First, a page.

Thus, any health data collected on a wearable device should be accessible only to the employee and not to the employer. Further, employers should evaluate the privacy policy of the manufacturer and/or service provider of the wearable device to ensure that a third party does not engage in unlawful processing of health data of employees.

Using Access Control Systems

Employer systems that control which employees can enter the employer’s premises or enter certain areas within the workplace are also capable of tracking employees’ activities within the workplace. Employers may legitimately monitor access to server rooms in which business-sensitive data and personal data relating to employees and customers is stored to protect such data. However, the continuous monitoring of the frequency and exact entrance and exit times of the employees cannot be used for purposes other than security—such as for employee performance evaluation.

Monitoring Employees Using Facial Recognition Programs

Currently, it is possible for an employer to monitor employees’ facial expressions by automated means to identify deviations from predefined movement patterns. This processing is likely to involve profiling and, possibly, automated decision-making. Therefore, employers should refrain from the use of facial recognition technologies in the workplace.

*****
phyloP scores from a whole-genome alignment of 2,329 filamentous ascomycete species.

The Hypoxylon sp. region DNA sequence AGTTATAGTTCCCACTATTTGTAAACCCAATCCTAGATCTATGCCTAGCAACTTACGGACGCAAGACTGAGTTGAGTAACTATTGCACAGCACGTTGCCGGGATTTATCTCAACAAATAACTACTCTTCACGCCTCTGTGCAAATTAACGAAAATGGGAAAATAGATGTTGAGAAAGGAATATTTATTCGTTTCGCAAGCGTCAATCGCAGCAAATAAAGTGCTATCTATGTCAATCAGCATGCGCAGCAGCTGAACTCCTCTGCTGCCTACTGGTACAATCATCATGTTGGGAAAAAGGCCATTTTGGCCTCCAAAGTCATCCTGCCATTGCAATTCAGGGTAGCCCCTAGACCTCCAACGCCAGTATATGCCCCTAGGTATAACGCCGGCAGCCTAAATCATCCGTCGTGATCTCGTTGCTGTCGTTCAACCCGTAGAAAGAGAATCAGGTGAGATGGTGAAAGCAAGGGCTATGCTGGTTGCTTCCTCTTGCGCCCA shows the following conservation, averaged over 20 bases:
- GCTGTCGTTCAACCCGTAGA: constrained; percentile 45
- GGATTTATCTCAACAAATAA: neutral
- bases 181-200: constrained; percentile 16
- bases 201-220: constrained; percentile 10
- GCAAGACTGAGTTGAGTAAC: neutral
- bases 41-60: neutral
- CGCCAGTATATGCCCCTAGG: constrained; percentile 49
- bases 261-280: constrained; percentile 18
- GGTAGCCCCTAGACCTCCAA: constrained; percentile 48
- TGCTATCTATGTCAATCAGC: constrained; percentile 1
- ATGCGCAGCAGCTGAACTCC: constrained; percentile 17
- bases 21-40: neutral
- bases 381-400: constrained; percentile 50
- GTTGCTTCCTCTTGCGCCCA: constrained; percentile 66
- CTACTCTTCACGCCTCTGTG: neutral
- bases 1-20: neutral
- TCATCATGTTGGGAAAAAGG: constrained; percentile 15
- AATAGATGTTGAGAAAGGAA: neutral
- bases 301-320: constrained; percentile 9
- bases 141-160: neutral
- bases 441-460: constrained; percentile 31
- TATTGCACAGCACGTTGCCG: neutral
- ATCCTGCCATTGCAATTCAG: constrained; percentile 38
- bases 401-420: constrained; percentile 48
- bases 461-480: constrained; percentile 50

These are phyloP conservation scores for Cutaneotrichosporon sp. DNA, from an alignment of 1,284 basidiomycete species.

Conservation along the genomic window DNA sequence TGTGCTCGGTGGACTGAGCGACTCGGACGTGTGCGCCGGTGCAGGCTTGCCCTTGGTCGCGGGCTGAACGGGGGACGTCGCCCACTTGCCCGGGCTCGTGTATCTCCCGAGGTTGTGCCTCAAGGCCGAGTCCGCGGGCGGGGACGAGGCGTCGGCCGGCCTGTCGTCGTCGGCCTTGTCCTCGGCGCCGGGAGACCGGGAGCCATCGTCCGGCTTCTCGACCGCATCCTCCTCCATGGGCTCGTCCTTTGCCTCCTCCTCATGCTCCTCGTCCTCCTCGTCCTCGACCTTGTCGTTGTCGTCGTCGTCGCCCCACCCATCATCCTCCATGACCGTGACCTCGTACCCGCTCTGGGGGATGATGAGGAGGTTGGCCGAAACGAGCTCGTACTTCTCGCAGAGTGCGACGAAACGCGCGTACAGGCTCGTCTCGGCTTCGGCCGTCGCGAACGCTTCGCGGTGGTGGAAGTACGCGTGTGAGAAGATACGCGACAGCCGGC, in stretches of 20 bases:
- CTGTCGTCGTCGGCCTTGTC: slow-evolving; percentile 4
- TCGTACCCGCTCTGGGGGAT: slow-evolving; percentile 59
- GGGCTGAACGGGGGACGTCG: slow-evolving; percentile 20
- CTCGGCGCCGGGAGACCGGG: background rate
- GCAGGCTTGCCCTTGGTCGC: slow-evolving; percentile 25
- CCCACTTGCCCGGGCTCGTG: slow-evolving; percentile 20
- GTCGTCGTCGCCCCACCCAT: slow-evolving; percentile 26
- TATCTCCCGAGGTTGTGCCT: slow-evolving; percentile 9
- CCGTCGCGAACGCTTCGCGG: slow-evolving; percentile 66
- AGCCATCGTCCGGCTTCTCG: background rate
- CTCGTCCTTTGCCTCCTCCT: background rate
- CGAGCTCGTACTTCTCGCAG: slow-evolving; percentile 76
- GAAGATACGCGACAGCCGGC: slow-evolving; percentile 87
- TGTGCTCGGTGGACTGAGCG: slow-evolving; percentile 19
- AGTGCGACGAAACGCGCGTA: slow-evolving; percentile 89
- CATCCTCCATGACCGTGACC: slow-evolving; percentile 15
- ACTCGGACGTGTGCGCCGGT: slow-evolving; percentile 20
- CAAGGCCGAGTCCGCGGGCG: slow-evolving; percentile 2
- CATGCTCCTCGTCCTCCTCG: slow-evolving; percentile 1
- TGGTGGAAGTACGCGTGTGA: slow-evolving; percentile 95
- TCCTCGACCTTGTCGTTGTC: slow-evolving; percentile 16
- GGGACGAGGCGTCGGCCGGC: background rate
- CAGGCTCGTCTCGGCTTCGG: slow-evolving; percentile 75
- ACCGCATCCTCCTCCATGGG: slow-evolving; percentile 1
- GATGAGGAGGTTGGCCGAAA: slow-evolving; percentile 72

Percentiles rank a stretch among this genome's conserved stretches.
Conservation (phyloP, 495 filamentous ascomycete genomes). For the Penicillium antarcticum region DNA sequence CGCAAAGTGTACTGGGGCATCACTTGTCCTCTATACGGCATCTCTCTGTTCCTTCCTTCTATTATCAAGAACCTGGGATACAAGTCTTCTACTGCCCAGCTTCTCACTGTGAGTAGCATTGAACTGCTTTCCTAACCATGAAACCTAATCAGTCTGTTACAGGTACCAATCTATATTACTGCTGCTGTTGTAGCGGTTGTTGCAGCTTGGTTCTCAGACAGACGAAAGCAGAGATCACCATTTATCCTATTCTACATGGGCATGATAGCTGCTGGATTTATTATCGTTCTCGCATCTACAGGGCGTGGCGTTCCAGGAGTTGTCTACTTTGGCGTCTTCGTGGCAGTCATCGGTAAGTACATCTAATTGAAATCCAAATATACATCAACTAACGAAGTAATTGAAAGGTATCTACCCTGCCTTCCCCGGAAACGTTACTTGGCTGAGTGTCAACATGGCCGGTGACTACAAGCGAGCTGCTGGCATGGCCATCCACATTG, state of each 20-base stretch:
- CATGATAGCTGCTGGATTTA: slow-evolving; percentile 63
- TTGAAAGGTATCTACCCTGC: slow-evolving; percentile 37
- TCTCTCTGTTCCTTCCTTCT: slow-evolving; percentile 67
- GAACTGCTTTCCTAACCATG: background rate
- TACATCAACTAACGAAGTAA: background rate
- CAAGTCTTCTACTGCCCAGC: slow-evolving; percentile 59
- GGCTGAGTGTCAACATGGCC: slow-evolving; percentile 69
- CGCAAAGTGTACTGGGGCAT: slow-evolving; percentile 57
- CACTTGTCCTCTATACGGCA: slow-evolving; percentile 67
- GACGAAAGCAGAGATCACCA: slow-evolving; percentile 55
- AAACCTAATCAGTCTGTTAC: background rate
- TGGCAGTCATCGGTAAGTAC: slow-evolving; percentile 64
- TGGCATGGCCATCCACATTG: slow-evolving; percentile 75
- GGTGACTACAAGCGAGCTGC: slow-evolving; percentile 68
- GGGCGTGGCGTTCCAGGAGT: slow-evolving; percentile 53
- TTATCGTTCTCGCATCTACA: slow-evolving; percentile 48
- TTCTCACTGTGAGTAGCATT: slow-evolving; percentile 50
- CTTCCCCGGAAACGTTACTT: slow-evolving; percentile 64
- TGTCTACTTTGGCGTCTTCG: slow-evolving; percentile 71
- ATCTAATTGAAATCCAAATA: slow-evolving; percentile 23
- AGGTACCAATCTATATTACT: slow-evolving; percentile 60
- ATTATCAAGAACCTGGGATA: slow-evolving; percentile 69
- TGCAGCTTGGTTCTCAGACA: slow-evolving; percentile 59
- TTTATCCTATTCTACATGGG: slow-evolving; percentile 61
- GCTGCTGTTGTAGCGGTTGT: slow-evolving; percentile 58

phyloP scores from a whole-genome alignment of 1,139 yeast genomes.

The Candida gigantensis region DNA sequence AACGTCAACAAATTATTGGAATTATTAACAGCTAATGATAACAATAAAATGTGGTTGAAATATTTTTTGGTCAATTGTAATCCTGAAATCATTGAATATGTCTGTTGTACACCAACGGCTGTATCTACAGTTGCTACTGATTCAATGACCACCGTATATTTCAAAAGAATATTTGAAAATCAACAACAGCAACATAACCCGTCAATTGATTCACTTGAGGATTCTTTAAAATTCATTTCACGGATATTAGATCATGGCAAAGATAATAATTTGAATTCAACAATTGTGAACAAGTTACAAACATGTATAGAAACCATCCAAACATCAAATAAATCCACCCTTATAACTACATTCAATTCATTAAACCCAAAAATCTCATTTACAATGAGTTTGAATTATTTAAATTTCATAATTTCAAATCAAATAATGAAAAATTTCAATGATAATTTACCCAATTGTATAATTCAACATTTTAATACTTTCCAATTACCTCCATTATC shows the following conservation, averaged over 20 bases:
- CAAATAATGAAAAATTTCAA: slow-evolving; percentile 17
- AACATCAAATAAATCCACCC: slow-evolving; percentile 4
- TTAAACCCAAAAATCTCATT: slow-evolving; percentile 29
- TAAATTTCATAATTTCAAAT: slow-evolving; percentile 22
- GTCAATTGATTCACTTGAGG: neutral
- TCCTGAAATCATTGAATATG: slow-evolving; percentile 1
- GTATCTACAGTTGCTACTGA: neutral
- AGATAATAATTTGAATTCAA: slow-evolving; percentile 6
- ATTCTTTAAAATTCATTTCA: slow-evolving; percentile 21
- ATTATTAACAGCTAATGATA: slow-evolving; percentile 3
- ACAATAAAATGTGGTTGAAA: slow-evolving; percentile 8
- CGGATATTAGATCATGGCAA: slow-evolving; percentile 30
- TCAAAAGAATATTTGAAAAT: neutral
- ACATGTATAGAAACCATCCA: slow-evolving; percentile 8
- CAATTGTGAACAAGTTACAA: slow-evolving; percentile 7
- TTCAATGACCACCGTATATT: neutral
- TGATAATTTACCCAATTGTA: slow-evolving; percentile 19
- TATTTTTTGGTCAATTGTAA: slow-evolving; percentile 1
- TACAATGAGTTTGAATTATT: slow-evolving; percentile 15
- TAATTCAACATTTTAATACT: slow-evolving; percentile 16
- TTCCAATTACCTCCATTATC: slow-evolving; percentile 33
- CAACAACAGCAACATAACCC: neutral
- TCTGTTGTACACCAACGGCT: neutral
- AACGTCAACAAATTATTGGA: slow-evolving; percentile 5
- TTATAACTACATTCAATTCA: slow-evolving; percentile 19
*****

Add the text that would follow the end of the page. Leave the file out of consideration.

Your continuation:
Monitoring Vehicles Used by Employees

Employers using GPS tracking devices or other telematics such as event data recorders in company vehicles must clearly inform employees that a tracking device has been installed in the vehicle, that their movements are being recorded while they are using that vehicle, and/or that their driving behavior is being recorded. Such notification should be displayed prominently in every company vehicle within the eyesight of the driver.

Where employees are permitted to use company vehicles for personal use, employers should not continuously monitor the location of an employee’s vehicles outside agreed working hours. Employees should have the option to temporarily turn off the location tracker when engaging in personal activities. Additionally, while employers have a legitimate interest in preventing vehicle theft, employers should set the location tracking device so that it does not capture the location of the vehicle outside of working hours unless the vehicle leaves a widely defined circle (region or even country). Further, the location data should be accessible to the employer only when the vehicle leaves the predefined region